Mike Marlin - Grand Reveal (Review)
Review by Jack Foley
MIKE Marlin is nothing if not distinct. With his gruff, Nick Cave-esque vocals and challenging lyricism, he’s also an artist in the classic mould who may be difficult to like for a lot of tastes.
But for those willing to listen, there is plenty to enthral while listening to his latest album, Grand Reveal.
The template is laid down from the start with the robust (and sometimes troubling) Skull Beneath The Skin, which combines deep vocals, edgy imagery and fiery guitar solos to compelling effect (evoking memories of both Nick Cave and The Stranglers). Indeed, Baz Warne is behind the guitar work!
Another former single, War To Begin drops chugging riffs and questioning lyrics to emerge as both a call to arms and a lament for lives lost on the battlefield courtesy of lines like: “I’ve been here before, standing in my uniform, waiting for this bloody war to begin”.
There’s a hypnotic quality to some songs, too. The Murderer broods magnificently over a bed of glockenspiel style beats (or wind-up toys) and atmospheric strings, while Forgive Me Yet has a blues-rock vibe that’s appealing, complete with bluegrass elements supplied by the inclusion of some banjo and even some foot-stomping soul and jazz (courtesy of brass).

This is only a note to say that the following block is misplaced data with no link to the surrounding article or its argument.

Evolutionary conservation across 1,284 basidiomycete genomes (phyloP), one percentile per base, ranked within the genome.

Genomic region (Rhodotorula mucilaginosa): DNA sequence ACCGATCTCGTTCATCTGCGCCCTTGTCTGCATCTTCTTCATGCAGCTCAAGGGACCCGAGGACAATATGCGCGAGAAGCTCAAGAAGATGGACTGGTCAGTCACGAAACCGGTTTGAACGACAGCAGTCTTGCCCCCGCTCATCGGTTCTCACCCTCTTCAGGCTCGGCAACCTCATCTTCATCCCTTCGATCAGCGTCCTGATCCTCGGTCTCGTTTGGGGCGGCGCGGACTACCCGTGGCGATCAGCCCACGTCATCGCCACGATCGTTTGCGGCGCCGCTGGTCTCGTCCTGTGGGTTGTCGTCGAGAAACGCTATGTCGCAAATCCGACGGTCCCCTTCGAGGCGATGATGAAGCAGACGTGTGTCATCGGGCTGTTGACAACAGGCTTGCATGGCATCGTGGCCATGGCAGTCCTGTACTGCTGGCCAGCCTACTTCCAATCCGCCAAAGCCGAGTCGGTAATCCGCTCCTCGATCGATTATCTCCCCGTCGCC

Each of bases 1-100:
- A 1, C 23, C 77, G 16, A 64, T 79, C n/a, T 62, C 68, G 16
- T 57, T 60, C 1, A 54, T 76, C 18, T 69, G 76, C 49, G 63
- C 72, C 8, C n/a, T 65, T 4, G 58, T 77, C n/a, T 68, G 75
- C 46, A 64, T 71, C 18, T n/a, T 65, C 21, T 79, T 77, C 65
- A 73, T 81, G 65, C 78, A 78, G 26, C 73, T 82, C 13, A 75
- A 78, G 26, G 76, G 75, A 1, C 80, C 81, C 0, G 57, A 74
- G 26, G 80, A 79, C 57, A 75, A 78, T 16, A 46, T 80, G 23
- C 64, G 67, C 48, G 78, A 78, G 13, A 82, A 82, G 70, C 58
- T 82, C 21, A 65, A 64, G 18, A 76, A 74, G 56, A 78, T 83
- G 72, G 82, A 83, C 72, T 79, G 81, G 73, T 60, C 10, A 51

Title track Grand Reveal is layered with lyrical ambiguity, spouting lines such as “I’m older than I look but younger than I feel” (displaying a laconic sense of humour), while Doesn’t Care has a satisfyingly aching sensibility about it (“if I was half the man you wanted me to be”) complete with nods to superheroes.
Just occasionally, Marlin’s style comes over a little too pensive and brooding, with the occasional track struggling to get going (despite being lyrically intelligent). Amazing is one example, the Cohen-esque Giving It All Away another.
The eight minute finale, To The Grave, ends things on an overly sombre note too.
Overall, however, this is a fascinating, often complex listen that deserves to be heard.
Download picks: War To Begin, Skull Beneath The Skin, The Murderer, Forgive Me Yet, Doesn’t Care